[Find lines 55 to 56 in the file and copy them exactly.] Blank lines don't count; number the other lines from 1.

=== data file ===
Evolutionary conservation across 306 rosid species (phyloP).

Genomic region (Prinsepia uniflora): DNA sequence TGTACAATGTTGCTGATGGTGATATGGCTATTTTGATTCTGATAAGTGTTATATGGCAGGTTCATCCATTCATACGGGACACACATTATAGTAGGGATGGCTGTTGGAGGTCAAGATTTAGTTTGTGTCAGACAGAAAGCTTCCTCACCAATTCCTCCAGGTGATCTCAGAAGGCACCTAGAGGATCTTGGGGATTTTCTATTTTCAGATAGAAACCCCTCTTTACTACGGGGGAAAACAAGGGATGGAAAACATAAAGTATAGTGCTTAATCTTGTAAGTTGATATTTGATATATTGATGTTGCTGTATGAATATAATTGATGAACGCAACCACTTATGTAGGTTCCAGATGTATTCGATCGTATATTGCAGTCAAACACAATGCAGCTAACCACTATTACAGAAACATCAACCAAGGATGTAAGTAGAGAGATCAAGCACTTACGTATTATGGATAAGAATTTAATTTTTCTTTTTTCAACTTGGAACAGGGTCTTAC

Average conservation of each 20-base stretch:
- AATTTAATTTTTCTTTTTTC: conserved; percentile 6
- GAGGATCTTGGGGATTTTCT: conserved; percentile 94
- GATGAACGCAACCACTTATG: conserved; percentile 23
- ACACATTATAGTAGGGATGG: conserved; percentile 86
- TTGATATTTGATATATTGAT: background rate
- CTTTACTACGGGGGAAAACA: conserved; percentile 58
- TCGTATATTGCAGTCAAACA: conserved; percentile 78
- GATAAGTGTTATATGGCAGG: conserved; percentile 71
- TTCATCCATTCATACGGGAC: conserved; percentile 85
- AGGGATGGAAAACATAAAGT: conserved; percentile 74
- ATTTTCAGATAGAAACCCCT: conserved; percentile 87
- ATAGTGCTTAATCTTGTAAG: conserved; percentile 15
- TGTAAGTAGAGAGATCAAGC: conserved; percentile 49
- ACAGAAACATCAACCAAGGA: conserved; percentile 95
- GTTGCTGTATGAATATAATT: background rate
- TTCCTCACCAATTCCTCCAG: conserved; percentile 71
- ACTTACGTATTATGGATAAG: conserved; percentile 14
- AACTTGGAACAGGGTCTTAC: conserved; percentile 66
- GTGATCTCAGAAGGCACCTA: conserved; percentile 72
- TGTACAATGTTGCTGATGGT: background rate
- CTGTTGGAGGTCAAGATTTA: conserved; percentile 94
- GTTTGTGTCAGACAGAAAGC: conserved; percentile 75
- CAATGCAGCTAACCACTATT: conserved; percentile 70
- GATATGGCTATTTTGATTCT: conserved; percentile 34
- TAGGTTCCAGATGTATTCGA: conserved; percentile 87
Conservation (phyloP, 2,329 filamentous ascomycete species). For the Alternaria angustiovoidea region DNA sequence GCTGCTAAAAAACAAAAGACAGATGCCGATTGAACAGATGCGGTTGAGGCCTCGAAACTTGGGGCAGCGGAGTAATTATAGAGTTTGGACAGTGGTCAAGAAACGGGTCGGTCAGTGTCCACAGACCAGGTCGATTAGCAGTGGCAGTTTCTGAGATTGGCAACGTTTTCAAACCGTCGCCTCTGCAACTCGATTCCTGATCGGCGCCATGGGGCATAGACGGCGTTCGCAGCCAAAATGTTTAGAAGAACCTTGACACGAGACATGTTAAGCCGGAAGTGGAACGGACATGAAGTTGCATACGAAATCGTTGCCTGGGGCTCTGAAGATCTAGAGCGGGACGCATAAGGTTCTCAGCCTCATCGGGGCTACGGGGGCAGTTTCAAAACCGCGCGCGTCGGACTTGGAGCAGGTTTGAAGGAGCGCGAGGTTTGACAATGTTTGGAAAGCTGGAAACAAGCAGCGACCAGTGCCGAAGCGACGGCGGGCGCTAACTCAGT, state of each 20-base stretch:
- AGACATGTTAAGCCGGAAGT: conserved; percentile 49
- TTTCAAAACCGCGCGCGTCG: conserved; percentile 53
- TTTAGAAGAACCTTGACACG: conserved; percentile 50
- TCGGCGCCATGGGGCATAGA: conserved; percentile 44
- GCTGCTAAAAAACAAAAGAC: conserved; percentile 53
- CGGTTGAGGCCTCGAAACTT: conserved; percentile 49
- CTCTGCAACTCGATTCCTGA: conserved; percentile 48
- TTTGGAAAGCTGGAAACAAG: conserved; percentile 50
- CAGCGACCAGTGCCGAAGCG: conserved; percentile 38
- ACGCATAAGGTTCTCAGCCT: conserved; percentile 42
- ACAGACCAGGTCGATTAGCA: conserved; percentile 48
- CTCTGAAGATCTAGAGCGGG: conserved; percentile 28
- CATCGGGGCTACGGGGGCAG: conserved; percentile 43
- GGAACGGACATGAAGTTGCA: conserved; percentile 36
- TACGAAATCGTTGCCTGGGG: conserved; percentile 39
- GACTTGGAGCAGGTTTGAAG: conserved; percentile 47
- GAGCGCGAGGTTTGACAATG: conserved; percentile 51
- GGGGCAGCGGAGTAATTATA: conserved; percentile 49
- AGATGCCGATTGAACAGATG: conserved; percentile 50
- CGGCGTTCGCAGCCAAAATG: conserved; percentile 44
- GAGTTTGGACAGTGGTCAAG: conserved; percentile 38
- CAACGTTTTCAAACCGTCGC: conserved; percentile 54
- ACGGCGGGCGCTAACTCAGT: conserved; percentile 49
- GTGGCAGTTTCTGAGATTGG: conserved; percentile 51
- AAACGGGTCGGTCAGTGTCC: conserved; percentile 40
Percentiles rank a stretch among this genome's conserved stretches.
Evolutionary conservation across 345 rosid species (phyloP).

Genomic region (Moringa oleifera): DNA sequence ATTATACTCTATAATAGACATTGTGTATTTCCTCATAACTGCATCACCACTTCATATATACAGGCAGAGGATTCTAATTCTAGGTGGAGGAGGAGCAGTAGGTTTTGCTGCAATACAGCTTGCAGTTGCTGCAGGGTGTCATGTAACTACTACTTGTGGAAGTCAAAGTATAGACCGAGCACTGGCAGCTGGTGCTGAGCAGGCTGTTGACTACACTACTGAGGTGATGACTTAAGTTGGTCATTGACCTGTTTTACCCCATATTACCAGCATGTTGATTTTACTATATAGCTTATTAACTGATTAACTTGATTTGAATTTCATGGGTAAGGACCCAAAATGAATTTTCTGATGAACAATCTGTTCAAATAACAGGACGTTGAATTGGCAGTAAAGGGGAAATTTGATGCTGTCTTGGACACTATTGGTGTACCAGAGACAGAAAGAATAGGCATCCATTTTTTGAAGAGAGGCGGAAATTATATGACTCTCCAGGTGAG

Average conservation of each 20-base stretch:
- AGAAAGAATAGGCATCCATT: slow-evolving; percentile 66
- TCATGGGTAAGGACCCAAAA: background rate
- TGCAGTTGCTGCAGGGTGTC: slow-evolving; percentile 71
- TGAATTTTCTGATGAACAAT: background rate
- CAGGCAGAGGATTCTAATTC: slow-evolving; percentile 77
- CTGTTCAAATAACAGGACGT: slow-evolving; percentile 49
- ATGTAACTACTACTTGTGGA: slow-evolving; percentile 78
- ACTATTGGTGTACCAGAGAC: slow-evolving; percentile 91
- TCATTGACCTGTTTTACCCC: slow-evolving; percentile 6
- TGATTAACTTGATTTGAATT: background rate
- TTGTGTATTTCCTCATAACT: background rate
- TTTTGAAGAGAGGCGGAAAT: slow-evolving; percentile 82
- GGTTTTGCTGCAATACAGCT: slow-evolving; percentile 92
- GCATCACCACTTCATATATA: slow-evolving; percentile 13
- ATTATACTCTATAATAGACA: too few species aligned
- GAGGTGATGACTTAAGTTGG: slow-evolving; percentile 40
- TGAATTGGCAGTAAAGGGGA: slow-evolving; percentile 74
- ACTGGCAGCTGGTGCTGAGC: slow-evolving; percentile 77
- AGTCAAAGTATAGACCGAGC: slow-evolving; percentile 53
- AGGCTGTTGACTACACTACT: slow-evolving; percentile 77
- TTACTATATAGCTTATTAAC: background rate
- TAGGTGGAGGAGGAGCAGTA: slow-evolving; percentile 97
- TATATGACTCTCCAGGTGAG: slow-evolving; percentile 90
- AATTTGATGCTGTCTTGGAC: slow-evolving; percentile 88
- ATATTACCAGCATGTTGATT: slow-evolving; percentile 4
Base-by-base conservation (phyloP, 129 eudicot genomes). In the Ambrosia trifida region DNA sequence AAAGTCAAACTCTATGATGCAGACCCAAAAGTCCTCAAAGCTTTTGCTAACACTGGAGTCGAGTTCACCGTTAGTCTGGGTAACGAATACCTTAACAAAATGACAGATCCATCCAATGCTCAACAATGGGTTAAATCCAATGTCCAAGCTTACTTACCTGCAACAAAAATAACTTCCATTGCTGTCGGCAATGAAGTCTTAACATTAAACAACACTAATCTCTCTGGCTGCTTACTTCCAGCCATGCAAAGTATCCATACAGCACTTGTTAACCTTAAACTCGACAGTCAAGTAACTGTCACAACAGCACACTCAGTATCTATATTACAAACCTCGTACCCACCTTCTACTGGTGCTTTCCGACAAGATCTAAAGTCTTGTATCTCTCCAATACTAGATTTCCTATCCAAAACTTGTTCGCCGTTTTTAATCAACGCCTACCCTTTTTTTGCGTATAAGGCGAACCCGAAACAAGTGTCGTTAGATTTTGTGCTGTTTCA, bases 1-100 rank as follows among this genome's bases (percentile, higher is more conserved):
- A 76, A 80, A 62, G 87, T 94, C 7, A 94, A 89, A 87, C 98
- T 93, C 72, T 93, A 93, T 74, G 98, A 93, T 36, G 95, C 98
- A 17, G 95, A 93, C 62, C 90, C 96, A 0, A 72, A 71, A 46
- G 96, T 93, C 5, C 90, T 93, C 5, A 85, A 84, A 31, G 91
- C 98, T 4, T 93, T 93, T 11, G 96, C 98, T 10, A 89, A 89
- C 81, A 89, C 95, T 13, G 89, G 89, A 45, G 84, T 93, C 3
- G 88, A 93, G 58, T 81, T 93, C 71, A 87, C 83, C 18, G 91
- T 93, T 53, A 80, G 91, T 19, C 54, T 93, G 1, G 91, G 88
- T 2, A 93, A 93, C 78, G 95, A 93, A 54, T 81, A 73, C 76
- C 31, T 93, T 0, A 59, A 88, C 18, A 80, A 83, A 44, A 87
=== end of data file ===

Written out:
Percentiles rank a stretch among this genome's conserved stretches.
Evolutionary conservation across 345 rosid species (phyloP).